For all the things that Android does really well, messaging is the one area that is still a little subpar compared to that other popular mobile platform.
That’s because manufacturers have traditionally preloaded a utilitarian texting app that looked like it was built in an overnight jam session right before the ship date. You can do better. Here are four solid options that will give you a better texting experience and throw in a few extra tricks to make things more personalized and efficient.
If you want the quick and simple answer for what texting app to get, go with Android Messages. Formerly known as Google Messenger, it’s the focus of Google’s efforts to build a better texting system through a technology called RCS. When that future arrives, you’ll get real-time typing notifications, more reliable messaging, and support for sending images at a higher resolution. Carriers are just now rolling out support for the RCS universal profile, so until then it just does basic SMS and MMS like most messaging apps.
Since your carrier may not support RCS, you may want to focus on the current benefits. The app lets you differentiate conversations by assigning different colors to contacts, which is very helpful for keeping conversations straight. It also supports app shortcuts, so you can hop right into a conversation with someone specific. I’ve sent a text to the wrong person about a billion times when using an iPhone, but it’s never happened with this app since it’s easier to differentiate.
The apps also flawlessly implements GIFs and emoji to liven up the conversations. Other options are relatively straightforward, such as getting SMS delivery reports (kills the excuse of “I didn’t get your text”) and tweaking the sounds. The real benefit is that Google is finally taking messaging seriously, and has made Hangouts more of a corporate solution, so you can trust this app should see future development.
Hands down the best alternative to Android Messages is Textra SMS. In my day-to-day usage I stick to the former because Google has finally decided to put effort into it, but I know that many people love and swear by Textra.
Textra is a great choice if you really want to jazz up your text interface and you love customization choices. You have what feels like a limitless way to tweak the interface, changing up the colors and aesthetic view of the message bubbles.
The animations are also nice, putting some extra spunk into your texting. Also, be sure to download the Textra Emoji add-on so you can get access to everything from the latest Unicode standard.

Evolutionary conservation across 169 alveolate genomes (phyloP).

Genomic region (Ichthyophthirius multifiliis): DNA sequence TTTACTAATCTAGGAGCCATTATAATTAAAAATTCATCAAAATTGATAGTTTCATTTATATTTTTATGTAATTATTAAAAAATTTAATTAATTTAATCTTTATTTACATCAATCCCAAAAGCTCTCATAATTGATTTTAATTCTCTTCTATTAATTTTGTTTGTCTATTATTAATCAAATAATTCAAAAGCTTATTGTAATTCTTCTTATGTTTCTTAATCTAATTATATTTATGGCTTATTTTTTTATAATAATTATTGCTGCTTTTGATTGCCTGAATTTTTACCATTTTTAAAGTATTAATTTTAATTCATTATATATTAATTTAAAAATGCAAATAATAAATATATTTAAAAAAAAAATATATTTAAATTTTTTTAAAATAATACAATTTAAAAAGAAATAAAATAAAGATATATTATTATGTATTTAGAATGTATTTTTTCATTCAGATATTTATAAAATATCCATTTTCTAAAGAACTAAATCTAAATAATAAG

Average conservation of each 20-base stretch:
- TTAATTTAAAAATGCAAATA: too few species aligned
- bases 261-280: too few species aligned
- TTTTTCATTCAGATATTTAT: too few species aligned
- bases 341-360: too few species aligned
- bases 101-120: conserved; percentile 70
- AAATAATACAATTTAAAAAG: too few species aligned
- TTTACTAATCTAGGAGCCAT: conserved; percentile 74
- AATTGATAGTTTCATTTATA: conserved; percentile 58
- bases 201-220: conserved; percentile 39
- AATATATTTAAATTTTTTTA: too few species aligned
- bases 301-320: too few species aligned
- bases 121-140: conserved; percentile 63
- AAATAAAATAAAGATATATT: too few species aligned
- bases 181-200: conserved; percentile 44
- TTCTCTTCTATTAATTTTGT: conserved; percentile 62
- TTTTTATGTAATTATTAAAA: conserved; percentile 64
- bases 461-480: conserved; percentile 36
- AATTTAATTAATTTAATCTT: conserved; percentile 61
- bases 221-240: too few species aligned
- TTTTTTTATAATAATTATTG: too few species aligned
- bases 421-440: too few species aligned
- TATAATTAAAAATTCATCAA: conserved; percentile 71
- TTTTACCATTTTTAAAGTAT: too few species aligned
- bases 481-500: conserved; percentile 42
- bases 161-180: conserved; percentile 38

A great power user feature is the ability to force the texts to go from SMS to MMS for longer messages. This avoids the garbled message groups that sometimes happen with longer conversations. Spend time in the settings to customize this and many other tweaks available.
A lot of people have taken a greater interest in privacy these days. But getting everybody to get on board with your new secret messaging app is the pain point of any over-the-top messaging service. Signal might have the solution for you, as it provides over-the-top end-to-end encrypted messaging, but will also do regular ol’ texting.
You can tell the app to be your default SMS application, so it can receive both those encrypted messages through the service and standard texts. A banner will appear at first at the top of conversations sent via SMS so you can encourage your friends and family to join you in the world of enhanced privacy.
Beyond that, Signal offers a clean interface and builds a nice bridge to a more secure system that you may want to drag others into. It also tells you right in each text when and if they were delivered, so there’s no question if the contact got the message. You have a few choices for customization, but the main focus is on privacy and eliminating the need for two messaging apps.
Speaking of Google, there’s always the freshly updated Google Voice. OK, so it means you might have to use a different number than the one you have now, but there are some things to consider that might make Google Voice the right choice.
If you miss the ability to message contacts from the desktop, you’ll appreciate the freshly designed Google Voice web app. And if you tend to bounce between devices and like the idea of all your calls, voicemails, and texts easily accessible from any place, then Google Voice is worth another look.
The key will be if Google sticks to its pledge to keep building up the service after the recent revamp. It was essentially abandoned for years, and if Google goes that route again we’ll have to reverse our recommendation.
Life as a green bubble can be tough. You may be shunned by those in iMessage world, but the upside is you have considerably more freedom to message the way you want. With that spirit in mind, take some time to try out these apps or peruse the Play Store to find something that will deliver the experience you’re after.